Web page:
New Super Mario Bros. E3 2005 Hands-On Report
It's an all-new 2D Super Mario game. That should be enough to get you excited right there.
New Super Mario Bros. is a polygonal game that is presented from the classic 2D side-scrolling perspective that made Nintendo a household name in the '80s. But Mario's learned quite a few new moves since those halcyon days, and now Nintendo's bringing Mario's 3D moves back to a 2D world in a game that, at least in the brief three-level demo being shown on the floor at E3, looks like a smashing success.
The basics of New SMB stick close to the original games. You'll do a lot of running to the right (though you're free to run left at any point, if backtracking is your thing) and you'll constantly be stomping on goombas and koopas. You'll also encounter that punk Lakitu, who will do his thing by dropping spinys at you. About the only thing missing from the short demo at E3 were the Hammer Bros., though we'd be willing to bet that they show up eventually.
While the basics may be similar, that doesn't mean this is some sort of "classic" game. Mario also has a lot more moves than he's had in any of his other 2D adventures. Most of these moves are moves that originated in 3D Mario games. You'll be able to butt-stomp, backflip, and triangle jump off of walls. You'll also encounter more power-ups, like a pump-up mushroom that you inflate by hitting a block over and over again. Once it's at full size, grabbing it turns you into giant Mario, and at this point you'll gain many of Mario's punches and kicks from Super Mario 64. You'll be able to absolutely crush regular enemies, and being as big as the screen lets you take on giant enemies on even terms. This is a temporary power-up, so you'll need to act fast when you pick it up.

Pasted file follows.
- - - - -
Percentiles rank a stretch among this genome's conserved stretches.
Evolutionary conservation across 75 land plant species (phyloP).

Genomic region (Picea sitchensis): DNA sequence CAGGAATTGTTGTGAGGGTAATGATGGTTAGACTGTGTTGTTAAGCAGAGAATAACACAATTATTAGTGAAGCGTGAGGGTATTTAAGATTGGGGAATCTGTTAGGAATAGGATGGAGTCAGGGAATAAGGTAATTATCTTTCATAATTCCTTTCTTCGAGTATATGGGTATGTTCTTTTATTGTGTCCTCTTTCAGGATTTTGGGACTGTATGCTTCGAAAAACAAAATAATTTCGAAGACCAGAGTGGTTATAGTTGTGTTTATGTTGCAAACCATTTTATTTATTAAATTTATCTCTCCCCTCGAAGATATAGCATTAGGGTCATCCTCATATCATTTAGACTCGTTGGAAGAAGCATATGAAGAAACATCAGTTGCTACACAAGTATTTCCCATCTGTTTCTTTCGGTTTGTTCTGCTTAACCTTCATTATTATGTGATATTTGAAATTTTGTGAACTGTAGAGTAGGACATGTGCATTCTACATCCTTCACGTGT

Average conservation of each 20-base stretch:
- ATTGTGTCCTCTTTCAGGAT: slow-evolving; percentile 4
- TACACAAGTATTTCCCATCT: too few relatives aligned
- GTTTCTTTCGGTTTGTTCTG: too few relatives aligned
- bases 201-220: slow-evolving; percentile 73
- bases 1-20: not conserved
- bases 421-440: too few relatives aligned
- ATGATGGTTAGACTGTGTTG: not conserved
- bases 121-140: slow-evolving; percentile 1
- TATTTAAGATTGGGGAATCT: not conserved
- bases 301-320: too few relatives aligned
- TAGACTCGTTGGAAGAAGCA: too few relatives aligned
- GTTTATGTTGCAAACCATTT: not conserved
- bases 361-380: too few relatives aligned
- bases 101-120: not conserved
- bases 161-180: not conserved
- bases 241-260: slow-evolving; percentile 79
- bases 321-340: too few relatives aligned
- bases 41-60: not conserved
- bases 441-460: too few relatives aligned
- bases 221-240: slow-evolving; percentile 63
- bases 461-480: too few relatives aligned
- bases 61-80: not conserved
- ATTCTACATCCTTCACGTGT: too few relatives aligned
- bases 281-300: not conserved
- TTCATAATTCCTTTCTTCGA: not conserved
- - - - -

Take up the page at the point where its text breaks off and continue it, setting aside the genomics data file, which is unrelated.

The dual screens of the Nintendo DS are useful. The main action takes place on the top screen, and the bottom screen is usually used to store power-ups. Sort of like how you could store a backup mushroom or fire flower in Super Mario World, you can now store up to three items on the touch screen, and touching the items makes them drop into the world above. But since Mario's world is filled with pipes, you'll often be taking pipes underground, which transitions the action to the bottom screen. It's a neat little trick that makes for a good use of the hardware.
New SMB may be a 2D game, but the graphics in the game are polygonal and look absolutely great. Mario has always been an animated little dude, but now he's looking more and more alive than he's ever looked in 2D. He's looking good, and the enemies look great, too.
Though it's only a demo with three levels to it, New Super Mario Bros. stands out as one of the strongest DS games on the show floor. Look for Mario to finally make his side-scrolling return later this year.
GameSpot may get a commission from retail offers.